The Quit India Movement of 1942 was an important moment in the history of Indian nationalism. The movement began with a highly emotive speech delivered by Gandhi on August 8, in Mumbai. The following day Gandhi was arrested and that led to a nation wide upsurges, which combined both the Gandhian and the un-Gandhian forms of struggle against an exploitative British Raj. The behaviour of the Indian masses revealed that the final hour of India’s independence struggle had arrived and that people were willing to sacrifice their lives for it, imbued with a new sense of personal or individual entitlement which had been popularised by the Gandhian slogan ‘Karenge Ya Maarenge’. The movement coincided with the vagaries of the World War II and with the last minute efforts of the major European powers to retain their exalted status in the world order. However, it was clear that decolonisation would set in somewhere in the near future and that America would step in as the leading nation in the global arena.
But, the ordinary masses who lent strength to the Quit India Movement had very different ideas and this was expressed in their allegiance to amorphous terms such as ‘Swaraj & Prajatantra’. The many voices of the nation stood out during the movement and vindicated the fact that the national movement was in real terms a sum total of millions of expectations at the local levels. The movement was not typically one which followed the ethical understanding of the Indian nationalists; rather it represented the popular response to the changing power equations in the society and polity. Today, as we commemorate the 75 th anniversary of this glorious struggle, we think that this movement with all its emotional flavour had set in the process of the decolonization of the mind, something which has attracted Indian intellectuals in recent times. The freedom of the mind was not only expressed in the loud chanting of ‘Vande Mataram’ or ‘Mahatma Gandhi Ki Jai’, but also with a will to stand up to the worst forms of human repression in the name of providing security to the British Empire. Nonetheless, there was something more and this was clearly revealed in the expressions of the minds of the Indian people which came to be publicised through the Indian counter public. The liberation of the country was also something akin to the liberation of the mind and this in one way or the other found a place in Jawaharlal Nehru’s mid night speech of August 14, immortalised as Indian’s tryst with destiny.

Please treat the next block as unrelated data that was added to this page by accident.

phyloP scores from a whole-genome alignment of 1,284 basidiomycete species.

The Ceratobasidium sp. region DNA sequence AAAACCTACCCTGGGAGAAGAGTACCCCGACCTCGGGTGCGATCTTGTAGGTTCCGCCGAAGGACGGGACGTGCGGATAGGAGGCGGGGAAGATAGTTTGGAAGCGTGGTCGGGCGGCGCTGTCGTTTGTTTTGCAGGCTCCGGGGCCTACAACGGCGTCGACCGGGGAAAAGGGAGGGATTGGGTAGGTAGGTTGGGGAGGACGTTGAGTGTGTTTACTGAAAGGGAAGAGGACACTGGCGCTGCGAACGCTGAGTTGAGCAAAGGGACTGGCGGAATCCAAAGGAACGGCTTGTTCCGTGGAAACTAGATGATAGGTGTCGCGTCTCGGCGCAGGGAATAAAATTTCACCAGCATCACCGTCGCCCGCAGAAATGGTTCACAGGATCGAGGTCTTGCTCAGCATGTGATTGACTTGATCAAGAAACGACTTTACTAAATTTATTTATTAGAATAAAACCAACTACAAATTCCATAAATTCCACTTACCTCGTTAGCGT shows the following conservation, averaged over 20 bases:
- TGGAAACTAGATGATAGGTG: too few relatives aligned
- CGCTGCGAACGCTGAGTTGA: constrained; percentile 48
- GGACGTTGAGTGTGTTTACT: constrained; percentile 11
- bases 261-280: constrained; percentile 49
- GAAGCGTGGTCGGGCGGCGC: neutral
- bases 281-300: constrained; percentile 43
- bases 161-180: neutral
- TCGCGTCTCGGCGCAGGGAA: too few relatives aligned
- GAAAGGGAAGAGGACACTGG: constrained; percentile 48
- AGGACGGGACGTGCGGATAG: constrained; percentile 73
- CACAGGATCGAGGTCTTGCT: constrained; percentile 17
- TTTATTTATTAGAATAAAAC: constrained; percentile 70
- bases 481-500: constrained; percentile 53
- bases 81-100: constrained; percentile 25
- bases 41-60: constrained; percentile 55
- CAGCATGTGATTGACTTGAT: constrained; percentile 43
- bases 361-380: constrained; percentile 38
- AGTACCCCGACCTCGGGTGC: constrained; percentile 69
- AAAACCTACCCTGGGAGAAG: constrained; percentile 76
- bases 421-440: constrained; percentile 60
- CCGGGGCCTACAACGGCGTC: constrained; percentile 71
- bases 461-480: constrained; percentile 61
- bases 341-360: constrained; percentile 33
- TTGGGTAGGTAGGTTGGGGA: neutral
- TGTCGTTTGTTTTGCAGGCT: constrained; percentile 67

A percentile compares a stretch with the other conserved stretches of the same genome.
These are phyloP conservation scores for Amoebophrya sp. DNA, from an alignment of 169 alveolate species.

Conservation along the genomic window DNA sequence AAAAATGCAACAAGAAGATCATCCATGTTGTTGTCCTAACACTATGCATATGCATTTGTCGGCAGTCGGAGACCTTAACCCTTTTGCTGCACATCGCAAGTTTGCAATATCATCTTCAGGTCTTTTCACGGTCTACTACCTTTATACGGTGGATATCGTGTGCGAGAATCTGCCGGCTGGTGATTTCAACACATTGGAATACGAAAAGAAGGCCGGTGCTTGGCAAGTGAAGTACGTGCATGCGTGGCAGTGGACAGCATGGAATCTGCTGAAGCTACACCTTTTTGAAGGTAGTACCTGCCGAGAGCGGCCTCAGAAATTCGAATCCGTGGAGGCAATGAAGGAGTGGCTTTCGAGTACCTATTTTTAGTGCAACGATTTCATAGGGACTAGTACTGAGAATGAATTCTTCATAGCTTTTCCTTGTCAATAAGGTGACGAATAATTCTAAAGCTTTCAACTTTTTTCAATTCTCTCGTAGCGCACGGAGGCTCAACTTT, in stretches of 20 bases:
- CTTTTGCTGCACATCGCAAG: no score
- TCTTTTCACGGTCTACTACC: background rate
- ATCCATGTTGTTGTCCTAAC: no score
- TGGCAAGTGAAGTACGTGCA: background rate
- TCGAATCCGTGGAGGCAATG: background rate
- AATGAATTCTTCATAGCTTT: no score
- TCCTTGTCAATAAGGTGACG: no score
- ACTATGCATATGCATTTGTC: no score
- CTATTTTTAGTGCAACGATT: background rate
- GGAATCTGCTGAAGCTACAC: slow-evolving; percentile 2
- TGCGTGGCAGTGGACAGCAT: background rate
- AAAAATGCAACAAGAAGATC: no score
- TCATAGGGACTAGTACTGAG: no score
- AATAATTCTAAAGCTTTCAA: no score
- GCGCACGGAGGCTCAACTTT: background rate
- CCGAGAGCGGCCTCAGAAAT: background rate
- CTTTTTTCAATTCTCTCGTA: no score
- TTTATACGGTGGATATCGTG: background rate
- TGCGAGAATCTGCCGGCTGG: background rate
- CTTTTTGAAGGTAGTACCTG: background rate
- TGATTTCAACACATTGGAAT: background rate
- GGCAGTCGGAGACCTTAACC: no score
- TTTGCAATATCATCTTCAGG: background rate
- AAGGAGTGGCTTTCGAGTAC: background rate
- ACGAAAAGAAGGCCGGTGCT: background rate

Commemorating the Silver Jubilee of the Quit India Movement, Virasat Arts Ayatokhetro and RAD will be jointly hosting a yearlong event on the movement. “The list of programs will bring out the variety of ways through which the modern subjects of the India nation state would like to remember their past. There would be academic deliberations, exhibitions and performances by cultural troupes. But the real high point of these programs would be revealed in the participation of the children, who in the future would interpret the plurality of South-Asian nationalism in a way the future would only unfurl before us.” said the organizer.